Thanks to the strong effort by so many different organizations in Florida, the state almost overcame ideological opposition to accepting federal funding for covering more uninsured Floridians through Medicaid.
It is disappointing that ideology trumped pragmatism in the end as the Florida House of Representatives insisted on holding the health and well-being of Florida families hostage to politics.
This is especially unfortunate because Florida has more uninsured adults than any other state but Texas. Yet the impact of this decision reverberates beyond the one million uninsured Floridians who stood to gain Medicaid coverage. The House’s intransigence is fiscally irresponsible as well. Our November 2012 study found, and Governor Scott now concurs, that accepting federal funding to cover more uninsured people would have saved the state money.
Florida’s hospitals will continue to face mounting unpaid medical bills from uninsured patients who would have been covered if the House had accepted the compromise plan approved by the Senate. Many of the businesses that anchor Florida’s economy will be put at a competitive disadvantage by this failure to act as they will face higher payments for uninsured workers.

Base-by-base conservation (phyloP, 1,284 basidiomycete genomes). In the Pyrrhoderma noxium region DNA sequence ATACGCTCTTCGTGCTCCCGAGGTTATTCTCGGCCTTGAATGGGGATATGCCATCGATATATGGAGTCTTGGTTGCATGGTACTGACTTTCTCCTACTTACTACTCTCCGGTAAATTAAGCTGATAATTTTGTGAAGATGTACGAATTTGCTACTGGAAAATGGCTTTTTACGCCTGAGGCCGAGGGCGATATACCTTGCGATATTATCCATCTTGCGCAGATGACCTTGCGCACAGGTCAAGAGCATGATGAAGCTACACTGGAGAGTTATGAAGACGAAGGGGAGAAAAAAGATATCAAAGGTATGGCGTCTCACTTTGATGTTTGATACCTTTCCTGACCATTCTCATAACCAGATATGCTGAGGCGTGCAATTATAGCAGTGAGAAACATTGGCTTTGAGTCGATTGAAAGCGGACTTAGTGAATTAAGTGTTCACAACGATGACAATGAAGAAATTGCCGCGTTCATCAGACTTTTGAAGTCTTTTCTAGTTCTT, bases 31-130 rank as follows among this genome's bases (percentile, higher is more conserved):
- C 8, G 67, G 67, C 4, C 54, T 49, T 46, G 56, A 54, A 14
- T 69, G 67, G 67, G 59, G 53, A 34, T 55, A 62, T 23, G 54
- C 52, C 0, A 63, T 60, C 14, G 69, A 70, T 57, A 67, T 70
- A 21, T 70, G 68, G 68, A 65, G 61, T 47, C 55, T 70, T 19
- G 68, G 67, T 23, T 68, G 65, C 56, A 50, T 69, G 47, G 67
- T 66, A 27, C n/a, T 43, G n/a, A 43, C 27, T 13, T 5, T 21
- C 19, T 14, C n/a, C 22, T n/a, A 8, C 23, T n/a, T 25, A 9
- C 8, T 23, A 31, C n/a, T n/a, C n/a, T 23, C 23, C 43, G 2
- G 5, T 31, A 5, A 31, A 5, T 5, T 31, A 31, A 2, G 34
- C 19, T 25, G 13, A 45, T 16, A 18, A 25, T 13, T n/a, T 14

Most importantly, however, uninsured Floridians will have to continue to go without access to preventive and primary care that would accompany Medicaid coverage. Instead, they will continue to show up in the ER when they get sicker due to untreated conditions and have nowhere else to turn to for health care. This is not a wise use of taxpayer dollars.
It’s important to remember that in Florida, and in any state for that matter, the door is not closed as the federal funding is still available to tap should policymakers have a change of heart. In Florida, there was a strong effort to move forward on Medicaid and it will continue.